star_style.rules.append(mapping.Rule('m0t', text_symb,
                  query.PythonFilter('f.MAGNITUDE <= 1')))

# Wrap the star data store up in a Layer and associate with the style
star_layer = mapping.Layer(star_store, 'POINT', star_srs)
stars = (star_layer, star_style)

Nothing fancy, just rendering the brighter stars as bigger filled circles. Now we can render a map of the stars of the Northern Hemisphere using a polar Lambert Azimuthal Equal Area projection:

FONTSET = '/home/sean/projects/ms_45/mapserver/tests/fonts.txt'
mapper = rendering.MapRenderer('MAPSERVER', fontset=FONTSET)

srs = spatial.SpatialReference(['+proj=laea', '+lat_0=90.0'])
ul = spatial.Point(-10000000, 10000000)
lr = spatial.Point(10000000, -10000000)
view = mapping.View(srs, ul, lr)
size = [600, 600]
image = mapper.render([graticule, stars], view, 'image/png', size)
f = open('stars_polar.png', 'wb')



Polaris is right near the center, Cassiopeia above. Left of center is Vega (alpha Lyra), featured in Carl Sagan's novel Contact. Alpha Centauri appears in the lower left corner. Orion is on the right edge, greatly distorted. LAEA is not an ideal projection for a sky map. I also tried Polar Stereographic and Azimuthal Equidistant projections but ran into some issues with projecting the graticule.

Next we zoom in on Orion, my favorite constellation, using an LCC projection:

srs = spatial.SpatialReference(['+proj=lcc', '+lat_1=10.0', '+lon_0=100.0'])
ul = spatial.Point(-2251981, 2350184)
lr = spatial.Point(1611262, -1237944)
view = mapping.View(srs, ul, lr)
size = [400, 400]
image = mapper.render([graticule, stars], view, 'image/png', size)
f = open('stars_orion.png', 'wb')

The result, stars_orion.png:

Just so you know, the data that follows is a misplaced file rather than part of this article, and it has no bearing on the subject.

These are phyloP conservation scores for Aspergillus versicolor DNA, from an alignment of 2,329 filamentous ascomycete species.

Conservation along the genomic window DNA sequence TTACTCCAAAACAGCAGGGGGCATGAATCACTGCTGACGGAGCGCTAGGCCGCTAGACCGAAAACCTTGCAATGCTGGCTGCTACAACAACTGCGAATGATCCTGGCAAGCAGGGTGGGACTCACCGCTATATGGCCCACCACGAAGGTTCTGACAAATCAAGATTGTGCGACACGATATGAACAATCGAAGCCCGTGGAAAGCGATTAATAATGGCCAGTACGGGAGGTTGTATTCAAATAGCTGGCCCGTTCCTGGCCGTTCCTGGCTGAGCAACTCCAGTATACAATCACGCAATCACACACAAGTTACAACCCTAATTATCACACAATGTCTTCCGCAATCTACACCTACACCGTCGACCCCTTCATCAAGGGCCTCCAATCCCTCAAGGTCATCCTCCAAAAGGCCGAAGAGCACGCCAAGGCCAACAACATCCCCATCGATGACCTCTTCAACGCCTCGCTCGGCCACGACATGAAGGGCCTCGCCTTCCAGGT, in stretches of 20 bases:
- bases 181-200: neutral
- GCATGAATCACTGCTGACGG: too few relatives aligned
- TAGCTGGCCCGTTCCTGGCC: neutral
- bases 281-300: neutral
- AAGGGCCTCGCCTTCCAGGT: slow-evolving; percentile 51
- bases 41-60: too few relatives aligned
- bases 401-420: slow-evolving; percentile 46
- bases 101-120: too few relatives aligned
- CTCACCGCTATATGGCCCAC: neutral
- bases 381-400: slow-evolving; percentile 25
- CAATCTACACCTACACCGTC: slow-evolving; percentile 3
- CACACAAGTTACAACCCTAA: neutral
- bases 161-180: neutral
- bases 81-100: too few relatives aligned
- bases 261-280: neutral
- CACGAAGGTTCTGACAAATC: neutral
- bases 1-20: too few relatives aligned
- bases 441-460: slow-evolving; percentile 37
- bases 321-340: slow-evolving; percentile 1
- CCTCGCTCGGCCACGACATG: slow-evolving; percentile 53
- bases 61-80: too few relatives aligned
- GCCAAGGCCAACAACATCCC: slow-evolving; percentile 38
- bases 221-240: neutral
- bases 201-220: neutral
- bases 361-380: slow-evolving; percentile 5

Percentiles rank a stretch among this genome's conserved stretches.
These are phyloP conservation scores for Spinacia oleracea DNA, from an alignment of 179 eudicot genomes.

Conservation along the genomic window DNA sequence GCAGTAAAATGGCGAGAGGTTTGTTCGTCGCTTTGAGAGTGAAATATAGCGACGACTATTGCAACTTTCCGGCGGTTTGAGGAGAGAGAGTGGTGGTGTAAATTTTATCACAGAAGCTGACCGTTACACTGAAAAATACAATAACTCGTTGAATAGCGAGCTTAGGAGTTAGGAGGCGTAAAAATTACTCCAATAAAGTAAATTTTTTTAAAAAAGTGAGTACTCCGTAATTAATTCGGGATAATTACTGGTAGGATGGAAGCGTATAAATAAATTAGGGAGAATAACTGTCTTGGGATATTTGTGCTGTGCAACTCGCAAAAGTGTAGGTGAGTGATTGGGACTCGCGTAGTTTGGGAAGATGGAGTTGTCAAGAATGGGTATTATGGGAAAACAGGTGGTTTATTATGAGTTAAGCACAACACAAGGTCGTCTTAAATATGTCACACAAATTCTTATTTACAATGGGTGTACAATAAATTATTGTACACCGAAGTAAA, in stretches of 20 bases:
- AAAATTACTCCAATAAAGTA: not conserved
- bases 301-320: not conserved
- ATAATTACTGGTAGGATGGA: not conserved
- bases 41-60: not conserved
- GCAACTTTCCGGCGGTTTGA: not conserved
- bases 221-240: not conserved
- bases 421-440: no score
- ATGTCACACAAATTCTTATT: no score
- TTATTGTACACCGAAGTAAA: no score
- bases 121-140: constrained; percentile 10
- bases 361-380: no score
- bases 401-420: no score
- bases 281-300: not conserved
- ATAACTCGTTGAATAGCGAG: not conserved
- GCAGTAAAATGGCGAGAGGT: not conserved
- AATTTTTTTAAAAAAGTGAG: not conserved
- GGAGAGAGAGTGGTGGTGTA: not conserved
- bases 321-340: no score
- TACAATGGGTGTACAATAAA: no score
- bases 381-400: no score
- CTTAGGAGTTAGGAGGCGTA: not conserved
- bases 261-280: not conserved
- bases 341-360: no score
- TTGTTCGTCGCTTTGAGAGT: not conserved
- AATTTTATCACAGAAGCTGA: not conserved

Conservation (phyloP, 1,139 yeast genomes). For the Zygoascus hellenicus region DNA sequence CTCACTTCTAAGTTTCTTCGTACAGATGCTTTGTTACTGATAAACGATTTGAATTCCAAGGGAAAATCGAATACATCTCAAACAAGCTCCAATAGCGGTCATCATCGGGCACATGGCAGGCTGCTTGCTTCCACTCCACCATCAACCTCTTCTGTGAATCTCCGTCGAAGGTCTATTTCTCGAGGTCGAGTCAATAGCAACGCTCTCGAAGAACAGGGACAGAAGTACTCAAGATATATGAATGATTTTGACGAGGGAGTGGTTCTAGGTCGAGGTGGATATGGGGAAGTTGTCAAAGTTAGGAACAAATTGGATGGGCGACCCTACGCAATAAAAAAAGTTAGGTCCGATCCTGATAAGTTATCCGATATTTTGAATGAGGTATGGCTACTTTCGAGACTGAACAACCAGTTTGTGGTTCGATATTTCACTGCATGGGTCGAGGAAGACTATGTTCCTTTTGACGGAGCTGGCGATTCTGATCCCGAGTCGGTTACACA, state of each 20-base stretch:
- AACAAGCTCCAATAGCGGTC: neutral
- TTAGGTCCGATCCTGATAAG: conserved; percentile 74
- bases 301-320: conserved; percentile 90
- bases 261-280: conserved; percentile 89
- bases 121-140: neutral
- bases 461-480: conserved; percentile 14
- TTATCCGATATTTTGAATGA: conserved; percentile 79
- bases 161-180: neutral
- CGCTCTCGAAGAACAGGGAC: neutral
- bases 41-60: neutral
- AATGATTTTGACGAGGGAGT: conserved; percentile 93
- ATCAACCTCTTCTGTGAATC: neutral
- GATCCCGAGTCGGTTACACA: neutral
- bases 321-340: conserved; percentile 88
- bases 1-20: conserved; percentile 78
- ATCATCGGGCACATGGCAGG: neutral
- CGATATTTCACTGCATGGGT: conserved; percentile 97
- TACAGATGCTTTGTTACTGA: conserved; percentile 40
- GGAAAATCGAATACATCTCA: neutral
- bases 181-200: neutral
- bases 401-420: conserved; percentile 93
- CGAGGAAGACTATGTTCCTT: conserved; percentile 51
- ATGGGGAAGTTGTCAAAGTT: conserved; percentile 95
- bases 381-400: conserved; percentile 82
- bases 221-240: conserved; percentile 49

From left to right: Betelgeuse (alpha Ori) the 10th brightess star in the sky, the Rigel (beta Ori) of many Star Trek references, and Aldebaran (alpha Tau).

Update: Frank Warmerdam educated me on PROJ4 and its use by MapServer during rendering. His suggestion was to "inline" the graticule as I had the stars. Simply change the grat_style to an instance of mapping.ExtrinsicStyle. It's costly, as any extrinsic style, but works. Here is the Polar Stereographic map that I wanted:

chart_srs = spatial.SpatialReference(['+proj=stere','+lat_0=90.0'])
ul = spatial.Point(-14000000, 14000000)
lr = spatial.Point( 14000000, -14000000)
view = mapping.View(chart_srs, ul, lr)
size = [600, 600]
image = mapper.render([graticule, stars], view, 'image/png', size)
f = open('stars_stere.png', 'wb')


Re: Celestial Cartographic Library

Author: Rob

Hi Sean, You say "The right ascension is multiplied by 15 because it is in units of hh:mm:ss, and we take the opposite sign of this value because right ascension increases in the opposite sense of our longitude", could you possibly elaborate on this? Why do we multiply by 15? Is there any way we can obtain the altitude of the star relative to the earths surface? Rob

Re: Celestial Cartographic Library

Author: Sean Gillies

I'm projecting the stars onto a celestial sphere, where right ascension is analogous to a terrestrial longitude. Since my GIS software doesn't understand the celestial coordinate system, I have to convert RA to a longitude. Each hour is 15 degrees of arc, that's where the number comes from.